2. Excellent post LK. Hey Karol-long time no talk. I also have china, crystal and even silver that we save for special occasions that apparently never occur. I think in 15 years of marriage we have used the china less than 5 times, the silver only once and the crystal a few more (because wine looks so good in it).

    As my kids turn 12, 10 and 6 this year–I realize that it is all speeding by faster than I can watch it. It’s like trying to see every tree on the highway as you go 70 mph down the road–eventually your eyes get watery and you can’t see them anymore.

    I’ve always made a committment not to work on weekends for this very reason–and no, I don’t go golfing either–weekends are precious time with my kids and wife–as an attorney there are times I have to work on weekends–but when that happens, I take a Friday or Monday off the next week to make it up. Life is too short and people are just too damn important.

    Still–this post really made me think–there is so much more I can do to enjoy life–and I’m inspired.

    Thanks, LK!

  3. I am a new reader to your (website? blog? post? fuck, I don’t know) but your Tribute to Walter was beautiful. Now I am singing a very old song by the Kinks (Ray Davies-yay) and, my new friend, you need to find it RIGHT NOW! All I’m going to say is one of the lines are “Walter was my mate…” (as in pal, of course). My “Walter” died in my arms 2 years ago this coming November. I had 23 hours to be alone with him, hold him close and tell him everything I wanted to. At one point he closed his eyes, I kissed him and said “Go home, Baby.” You still have Walter, Laurie; you always will.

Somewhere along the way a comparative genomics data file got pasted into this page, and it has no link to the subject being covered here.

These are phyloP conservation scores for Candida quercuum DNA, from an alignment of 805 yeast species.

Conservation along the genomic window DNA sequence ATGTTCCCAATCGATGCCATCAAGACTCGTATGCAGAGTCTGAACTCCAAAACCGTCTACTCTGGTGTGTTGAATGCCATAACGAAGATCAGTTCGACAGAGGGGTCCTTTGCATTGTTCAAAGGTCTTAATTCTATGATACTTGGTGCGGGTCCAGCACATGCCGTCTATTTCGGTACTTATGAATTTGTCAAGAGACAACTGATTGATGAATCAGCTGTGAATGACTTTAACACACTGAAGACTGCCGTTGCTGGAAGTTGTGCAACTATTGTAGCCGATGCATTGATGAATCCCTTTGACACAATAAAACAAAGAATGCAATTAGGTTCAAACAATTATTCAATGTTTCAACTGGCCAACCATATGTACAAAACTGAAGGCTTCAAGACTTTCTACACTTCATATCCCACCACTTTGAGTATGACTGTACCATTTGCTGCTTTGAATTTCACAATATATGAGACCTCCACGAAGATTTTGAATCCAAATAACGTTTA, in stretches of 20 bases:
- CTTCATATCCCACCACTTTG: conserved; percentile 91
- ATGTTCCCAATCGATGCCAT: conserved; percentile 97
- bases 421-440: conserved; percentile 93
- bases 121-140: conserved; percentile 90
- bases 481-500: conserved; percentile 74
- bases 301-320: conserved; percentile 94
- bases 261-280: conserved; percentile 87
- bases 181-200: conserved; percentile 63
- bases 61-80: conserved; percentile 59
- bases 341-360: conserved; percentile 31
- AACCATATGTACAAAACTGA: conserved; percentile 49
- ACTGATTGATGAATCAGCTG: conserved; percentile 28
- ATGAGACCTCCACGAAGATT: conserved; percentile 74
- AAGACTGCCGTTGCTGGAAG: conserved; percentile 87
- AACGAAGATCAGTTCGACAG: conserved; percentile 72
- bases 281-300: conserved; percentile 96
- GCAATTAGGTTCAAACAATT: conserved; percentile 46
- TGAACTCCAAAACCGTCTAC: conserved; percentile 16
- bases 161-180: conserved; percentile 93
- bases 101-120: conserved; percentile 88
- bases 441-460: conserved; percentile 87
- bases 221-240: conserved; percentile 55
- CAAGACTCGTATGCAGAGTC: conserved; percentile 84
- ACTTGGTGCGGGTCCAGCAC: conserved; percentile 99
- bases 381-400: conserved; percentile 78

Thoughts and Prayers,
    nancy

  4. This was such a beautiful post and tribute to Walter; I was in a trance the entire time reading it.

    And:

    “I’m going to stop giving more than I get, especially in personal relationships. It never fails; somebody always loves a little more; someone always gives more than they get and sadly, that always results in the Giver feeling unappreciated, spent and taken for granted. Usually, I’m the one who ends up heaped in a puddle of unfulfilled hopes and dreams while holding a tear stained bag that once held so many prized emotions”

    Wow, that completely hit home.

    You are so amazing and this vent was damn inspirational, thanks 🙂

  5. Laurie, This was ridiculously well written and beautifully stated. I am beginning to be convinced that you are a writer for all seasons.

    Damn girl. This one really hit home.

  6. Seriously teared up over this one LK. I’ve been reading you a while now and this one has to be one of the best three things your’ve ever written on this blog. Really really moving, honest and damn lovely. I’m be thinking about this for days and weeks to come. A thank you is in order

  7. “Do human beings ever realize life while they live it — every, evey minute?”

    Thornton Wilder would have been very proud of what you just penned here, Laurie. Very inspiring! Thank you for the stunning reminder of what really matters.